One year after the Mets gave Kazuo Matsui the shortstop job and forced Jose Reyes to move to second base, they are putting an end to that ill-fated experiment and switching Matsui and Reyes this season. When Reyes is healthy — he has suffered five leg injuries in the past two years — he is among the most dynamic young players in the major leagues, with speed, arm strength and the ability to hit to all fields. Matsui was wildly inconsistent as he made his adjustment from Japan to the majors, but the Mets were encouraged that he hit .272, and they project him to be a much better second baseman than he was a shortstop.
The most positive development from an otherwise forgettable season was the emergence of David Wright, who the Mets maintain will be their starting third baseman for the next decade. The 22-year-old Wright hits for average, hits for power and has the potential to become one of the National League’s elite third basemen. If only the Mets could develop someone like Wright across the diamond. They tried Mike Piazza at first base. They tried Jason Phillips. Now, they are intent on finding a first baseman who can help steady their young infielders and lend some offensive punch. The candidates currently under contract are Eric Valent, who filled in wherever was necessary last year, and Andres Galarraga, who signed a minor league deal.
The Mets are building this team around Beltran, whom they are paying $119 million to be the face of their franchise for the next seven years. With Beltran in center field, former Gold Glove winner Mike Cameron will shift over to right field and give the Mets one of the better defensive outfields in baseball. Beltran and Cameron have demonstrated speed, range and both hit at least 30 home runs last season. The Mets have tried to trade left fielder Cliff Floyd because they question whether he can stay healthy, but Cameron is the one who is already injured. Cameron underwent surgery on his left wrist in December and is not expected back until late April or early May.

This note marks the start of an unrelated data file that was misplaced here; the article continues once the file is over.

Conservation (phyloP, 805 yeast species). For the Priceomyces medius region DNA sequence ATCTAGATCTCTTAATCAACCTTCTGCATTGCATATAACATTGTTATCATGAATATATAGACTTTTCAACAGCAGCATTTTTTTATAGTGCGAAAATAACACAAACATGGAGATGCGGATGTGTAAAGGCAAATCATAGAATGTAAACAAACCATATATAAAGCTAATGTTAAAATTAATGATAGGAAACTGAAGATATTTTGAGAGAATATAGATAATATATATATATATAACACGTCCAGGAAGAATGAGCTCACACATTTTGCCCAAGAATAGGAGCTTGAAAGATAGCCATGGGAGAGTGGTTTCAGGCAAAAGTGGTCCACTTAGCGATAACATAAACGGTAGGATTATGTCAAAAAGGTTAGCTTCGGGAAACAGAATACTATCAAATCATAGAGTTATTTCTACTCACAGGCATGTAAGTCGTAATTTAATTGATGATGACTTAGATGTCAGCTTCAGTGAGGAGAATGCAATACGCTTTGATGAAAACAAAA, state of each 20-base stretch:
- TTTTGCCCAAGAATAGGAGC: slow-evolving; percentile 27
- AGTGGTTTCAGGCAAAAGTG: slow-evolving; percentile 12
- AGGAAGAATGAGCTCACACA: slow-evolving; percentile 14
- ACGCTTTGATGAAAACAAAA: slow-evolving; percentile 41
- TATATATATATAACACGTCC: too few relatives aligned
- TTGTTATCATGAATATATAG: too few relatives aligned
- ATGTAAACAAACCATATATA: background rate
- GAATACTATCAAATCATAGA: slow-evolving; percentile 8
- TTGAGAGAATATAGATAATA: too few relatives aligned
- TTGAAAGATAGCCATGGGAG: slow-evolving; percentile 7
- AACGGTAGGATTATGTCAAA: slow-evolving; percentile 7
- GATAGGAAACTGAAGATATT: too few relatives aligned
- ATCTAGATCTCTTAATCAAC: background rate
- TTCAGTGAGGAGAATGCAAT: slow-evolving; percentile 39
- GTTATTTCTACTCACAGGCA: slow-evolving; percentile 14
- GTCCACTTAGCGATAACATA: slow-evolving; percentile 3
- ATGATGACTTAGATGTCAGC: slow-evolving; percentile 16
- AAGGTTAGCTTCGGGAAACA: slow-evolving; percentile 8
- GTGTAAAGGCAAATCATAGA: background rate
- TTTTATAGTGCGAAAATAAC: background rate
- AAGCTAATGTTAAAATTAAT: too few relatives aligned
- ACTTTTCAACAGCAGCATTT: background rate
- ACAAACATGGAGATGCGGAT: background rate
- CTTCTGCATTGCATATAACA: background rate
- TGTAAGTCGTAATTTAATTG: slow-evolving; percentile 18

Piazza has gone from catcher to first base to catcher to first base, but is now back behind the plate for good. The Mets have made Piazza their starting catcher, though they acknowledge he can no longer catch seven days a week. Piazza, the all-time home run leader among catchers, will probably play about five days a week and be spelled by Phillips. Piazza has suffered through two injury-plagued seasons in a row, and he wore down significantly in the second half last year. The Mets know Piazza is on the downside of his career, and understand he is a below-average defensive catcher, but they need his productivity in the lineup.
The Mets have long taken pride in their reserves, and they should have some more do-everything performers this season. In addition to Joe McEwing, the utility man who is coming back from a broken leg, and Valent, the left-handed hitter who is most often used as a corner outfielder, the Mets signed speedster Kerry Robinson and pinch-hitter extraordinaire Marlon Anderson. Phillips, the back-up catcher, will be used at first base as well.
Hired as the general manager in the final week of last season, Minaya made Randolph the first black manager of a major league team in New York. Minaya was extremely aggressive in pursuing marquee players in the offseason, and Mets’ ownership appears unafraid to commit high-priced, long-term contracts to aging veterans. Because the Mets have lacked star appeal in recent years, Minaya is willing to take risks in order to add talent.
The Mets have shown that a team can be entirely recast in only one winter. Minaya and Randolph changed the tenor of the organization, and Beltran and Martinez could easily take them from the dregs of the National League East to the middle of a pennant race. The Mets are probably at least one more off-season away from creating a roster that’s built for playoff success, but they drastically improved their pitching, their lineup and their overall defense. With their blockbuster additions and their obvious commitment to the future, the Mets are decidedly more interesting and more competitive than they have been in a long time.